INTERVIEW: Austin Forkner healed and hungry for Supercross opener

INTERVIEW: Austin Forkner healed and hungry for Supercross opener


INTERVIEW: Austin Forkner healed and hungry for Supercross opener


Monster Energy/Pro Circuit/Kawasaki team rider Austin Forkner competed in six 250SX East Region Supercross main events last year – he won the Foxborough round last April – and one Lucas Oil Pro Motocross Championship National before a shoulder injury forced him to call time on his season for a badly needed reparative procedure. A star-crossed racer with sensational speed who has just not been able to get out of a window of bad luck and healing body parts, Forkner, poised to launch his seventh Monster Energy Supercross Championship racing season next Saturday in Anaheim, California, desperately wants 2023 to be his breakout championship.

Q: Austin, it’s been something of a rain-lashed week here in Southern California. How has that affected your preparations?

Austin Forkner: Yeah, this week has been rainy, but not as bad as what they were calling for. At the beginning of the week they were calling for big rain and everybody was freaking out and saying, Oh, we’re not going to be able to ride this week!’ I was much more like, ‘I guarantee you that we will ride almost every day that we planned on!’ And then we did ride every day for five days. When they say it’s going to rain in California, it doesn’t mean it’s going to rain. In Oklahoma they’ll say there is a 20-percent chance of rain, and then it’ll flood.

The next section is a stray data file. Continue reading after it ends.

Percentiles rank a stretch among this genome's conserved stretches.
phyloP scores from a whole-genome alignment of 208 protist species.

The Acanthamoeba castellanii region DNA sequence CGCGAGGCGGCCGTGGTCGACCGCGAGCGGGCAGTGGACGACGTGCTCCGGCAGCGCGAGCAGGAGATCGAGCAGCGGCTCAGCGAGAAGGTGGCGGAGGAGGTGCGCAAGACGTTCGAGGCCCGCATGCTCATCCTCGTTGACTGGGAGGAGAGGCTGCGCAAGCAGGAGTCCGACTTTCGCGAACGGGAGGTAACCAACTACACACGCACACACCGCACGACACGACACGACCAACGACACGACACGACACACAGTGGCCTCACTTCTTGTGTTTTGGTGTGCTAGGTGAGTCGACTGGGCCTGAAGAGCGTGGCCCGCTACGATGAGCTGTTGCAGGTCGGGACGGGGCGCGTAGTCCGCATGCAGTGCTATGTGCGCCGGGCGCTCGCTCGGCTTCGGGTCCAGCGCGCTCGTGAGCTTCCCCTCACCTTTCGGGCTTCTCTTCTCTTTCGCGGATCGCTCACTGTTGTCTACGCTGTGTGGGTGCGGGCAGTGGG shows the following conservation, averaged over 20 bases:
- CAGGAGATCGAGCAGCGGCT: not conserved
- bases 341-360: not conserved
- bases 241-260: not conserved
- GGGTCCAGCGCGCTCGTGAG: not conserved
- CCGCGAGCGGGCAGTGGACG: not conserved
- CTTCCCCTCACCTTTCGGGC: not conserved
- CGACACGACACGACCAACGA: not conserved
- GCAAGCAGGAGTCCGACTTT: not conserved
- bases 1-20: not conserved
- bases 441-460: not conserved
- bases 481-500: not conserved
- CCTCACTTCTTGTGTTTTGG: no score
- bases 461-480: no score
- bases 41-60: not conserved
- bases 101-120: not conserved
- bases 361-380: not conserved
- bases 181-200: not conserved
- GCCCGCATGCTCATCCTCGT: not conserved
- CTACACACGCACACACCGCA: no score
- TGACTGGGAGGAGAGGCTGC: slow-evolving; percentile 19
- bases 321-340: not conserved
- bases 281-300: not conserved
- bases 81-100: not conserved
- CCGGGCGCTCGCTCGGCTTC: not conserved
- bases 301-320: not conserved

Q: You will be racing in the 250SX West Region this year. Is that a good thing or are you simply keen get out there and get back to racing somewhere?

AF: I’m good. To be honest, I didn’t really care which one I did. It wasn’t really a huge difference. I wasn’t really stressing on it, whichever coast I did, I was like, ‘Whatever. I’m ready now.’ To be honest, though, I probably prefer the East Coast tracks a little bit. I’ve just always liked that dirt better. I don’t even 100-percent know who is racing on this coast or the other coast, but to be honest, I don’t really care. I just have to show up and be better than everybody else that lines up against me.

Q: How was the off-season?

AF: I honestly feel like I’ve had the best off-season coming into this year that I’ve had, just as far as being low key. It seems like it has been really easy-going. I mean, I have hardly even fell at all during this off-season. It has just gone really smoothly, I guess. I just eased into it. I’ve been riding pretty much non-stop for the past four months, so that has been really solid. Yeah, I came off of an injury from the outdoors, but I mean I’m fine now. I’m ready to go.